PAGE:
• LisaOctober 25, 2010 at 1:23 pm

    I took Meridia for about 5 months, 4 years ago. I lost 40 pounds, and had no side effects from the med. It was the first "diet pill" that I have found that didn't make me feel jittery, etc. And it worked for me! I just started back on the med because I wasn't watching my diet and have put weight back on. Sorry to see it pulled from the market. But, better safe than sorry.

  • CarmenOctober 23, 2010 at 5:59 pm

    First off, this is not a "take it a year" diet medicine! I took it 7 years ago for 3 months, lost over 50 pounds and had just started back on it, due to putting some of it back on from lack of watching my own diet. The goal behind this diet pill is for short term use. I fail to understand why you would take it for more than 3 months! If you didn't adjust your eating habits, then no, it wouldn'[Show More]First off, this is not a "take it a year" diet medicine! I took it 7 years ago for 3 months, lost over 50 pounds and had just started back on it, due to putting some of it back on from lack of watching my own diet. The goal behind this diet pill is for short term use. I fail to understand why you would take it for more than 3 months! If you didn't adjust your eating habits, then no, it wouldn't work. I am totally angry that this medicine has been recalled due to lazy people who got so out of weight to begin with that they put themselves at risk, and now are blaming a medicine that helped those of us who followed our doctor's advice and took it not more than 3 months and corrected our own bad habits! Shame on those that eat themselves to death.

  • LaurenOctober 21, 2010 at 6:21 pm

    '@Tom- The FDA is a safeguard between the public and the drug companies. If the companies had their way, there would be no regulation and thousands of useless and potentially dangerous products on the market. I hate to think that someone would discredit the FDA so quickly, especially considering you have them to thank that the meds that you either take now or will in the future won't kill you and [Show More]'@Tom- The FDA is a safeguard between the public and the drug companies. If the companies had their way, there would be no regulation and thousands of useless and potentially dangerous products on the market. I hate to think that someone would discredit the FDA so quickly, especially considering you have them to thank that the meds that you either take now or will in the future won't kill you and actually WORK for the purpose it was intended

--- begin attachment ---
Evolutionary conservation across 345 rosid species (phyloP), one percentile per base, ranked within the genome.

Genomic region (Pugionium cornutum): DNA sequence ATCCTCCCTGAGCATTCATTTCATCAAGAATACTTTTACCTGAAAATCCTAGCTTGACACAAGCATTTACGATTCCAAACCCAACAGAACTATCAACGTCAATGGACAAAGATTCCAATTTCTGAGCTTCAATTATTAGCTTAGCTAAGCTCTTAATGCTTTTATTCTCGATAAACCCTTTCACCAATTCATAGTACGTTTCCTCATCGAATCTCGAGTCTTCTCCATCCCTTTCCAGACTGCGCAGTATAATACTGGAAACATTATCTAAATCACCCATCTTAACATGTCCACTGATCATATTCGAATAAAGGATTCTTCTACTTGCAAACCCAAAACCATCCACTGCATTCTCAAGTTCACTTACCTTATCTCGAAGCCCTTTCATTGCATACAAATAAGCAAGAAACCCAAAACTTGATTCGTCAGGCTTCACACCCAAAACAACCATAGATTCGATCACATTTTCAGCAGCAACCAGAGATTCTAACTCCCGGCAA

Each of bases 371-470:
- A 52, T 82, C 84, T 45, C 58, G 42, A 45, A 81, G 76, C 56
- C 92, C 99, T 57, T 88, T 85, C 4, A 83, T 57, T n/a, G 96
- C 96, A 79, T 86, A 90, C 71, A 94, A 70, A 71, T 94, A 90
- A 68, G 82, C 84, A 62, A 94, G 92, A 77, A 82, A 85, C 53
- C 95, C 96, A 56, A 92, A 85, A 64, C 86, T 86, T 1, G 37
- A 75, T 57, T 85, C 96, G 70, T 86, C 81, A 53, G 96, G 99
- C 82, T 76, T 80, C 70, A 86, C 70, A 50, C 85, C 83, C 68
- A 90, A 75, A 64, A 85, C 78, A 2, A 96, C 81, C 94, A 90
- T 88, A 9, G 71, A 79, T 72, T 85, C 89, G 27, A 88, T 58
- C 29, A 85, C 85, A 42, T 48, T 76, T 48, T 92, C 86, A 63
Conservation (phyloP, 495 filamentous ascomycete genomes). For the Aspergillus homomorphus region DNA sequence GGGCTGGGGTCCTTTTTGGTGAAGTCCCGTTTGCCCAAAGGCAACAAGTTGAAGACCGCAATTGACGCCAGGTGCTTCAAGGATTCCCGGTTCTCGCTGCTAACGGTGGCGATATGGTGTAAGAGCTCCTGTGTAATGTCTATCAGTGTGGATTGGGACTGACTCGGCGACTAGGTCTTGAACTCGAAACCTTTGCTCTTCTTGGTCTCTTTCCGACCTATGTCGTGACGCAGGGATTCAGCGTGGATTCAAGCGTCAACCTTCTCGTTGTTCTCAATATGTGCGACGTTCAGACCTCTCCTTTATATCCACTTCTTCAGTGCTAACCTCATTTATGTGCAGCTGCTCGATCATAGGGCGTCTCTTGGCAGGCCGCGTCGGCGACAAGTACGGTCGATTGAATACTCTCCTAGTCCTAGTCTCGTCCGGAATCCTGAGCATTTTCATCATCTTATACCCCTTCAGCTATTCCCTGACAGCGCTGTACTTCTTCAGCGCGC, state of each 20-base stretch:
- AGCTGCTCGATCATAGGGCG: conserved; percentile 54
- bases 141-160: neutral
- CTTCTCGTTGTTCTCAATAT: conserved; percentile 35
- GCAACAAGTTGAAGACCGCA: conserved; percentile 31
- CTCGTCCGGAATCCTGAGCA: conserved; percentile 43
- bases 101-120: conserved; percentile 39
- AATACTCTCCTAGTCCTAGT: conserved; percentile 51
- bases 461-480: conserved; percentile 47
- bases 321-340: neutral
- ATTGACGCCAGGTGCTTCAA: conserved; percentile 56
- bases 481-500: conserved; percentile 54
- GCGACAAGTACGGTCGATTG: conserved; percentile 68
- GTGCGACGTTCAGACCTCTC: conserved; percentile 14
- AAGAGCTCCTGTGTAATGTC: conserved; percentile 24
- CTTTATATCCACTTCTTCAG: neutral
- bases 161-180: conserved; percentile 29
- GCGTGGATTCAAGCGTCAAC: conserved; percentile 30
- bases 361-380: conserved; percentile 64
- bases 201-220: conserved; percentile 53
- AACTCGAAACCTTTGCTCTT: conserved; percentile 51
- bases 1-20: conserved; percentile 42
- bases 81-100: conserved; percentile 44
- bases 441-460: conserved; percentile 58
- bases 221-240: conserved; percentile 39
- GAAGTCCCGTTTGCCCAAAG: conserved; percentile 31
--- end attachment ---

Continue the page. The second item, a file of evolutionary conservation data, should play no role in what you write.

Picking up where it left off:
• ForrestOctober 16, 2010 at 3:54 pm

    I had been taking Meridia for a year or more and on 10/30/2009 I had a stroke and the Doctors told me they could not determine the cause.

  • HelenaOctober 12, 2010 at 5:02 pm

    I started taking Meridia around June of this year. By September I knew something we very wrong. Meridia was not working as far as weight loss was concerned and I was just not feeling myself. Per the suggestion of my mail order pharmacist, I stopped taking it immediately. After I stopped taking the drug I began to feel better. I hate to think what could have happened if I continued to take Mer[Show More]I started taking Meridia around June of this year. By September I knew something we very wrong. Meridia was not working as far as weight loss was concerned and I was just not feeling myself. Per the suggestion of my mail order pharmacist, I stopped taking it immediately. After I stopped taking the drug I began to feel better. I hate to think what could have happened if I continued to take Meridia.

  • TomOctober 11, 2010 at 5:39 pm

    The FDA's job is to assure the public that the drugs they approve are "Safe and Effective", apparently using the following criteria:: Safe: Is the drug manufacturer likely to get sued? Effective: Will the drug manufacturer make loads of cash? "Safe and Effective": Do the chances of 'benefits' in the form of obscene profits outweigh the 'risks' of punishing lawsuits? After market, it became obvi[Show More]The FDA's job is to assure the public that the drugs they approve are "Safe and Effective", apparently using the following criteria:: Safe: Is the drug manufacturer likely to get sued? Effective: Will the drug manufacturer make loads of cash? "Safe and Effective": Do the chances of 'benefits' in the form of obscene profits outweigh the 'risks' of punishing lawsuits? After market, it became obvious that the "Efficacy" of Meridia was jeopardized by "Safety" concerns, meaning that the manufacturer was destined to lose money via lawsuits. Banning Meridia serves the interests of the manufacturer. The FDA has done its job.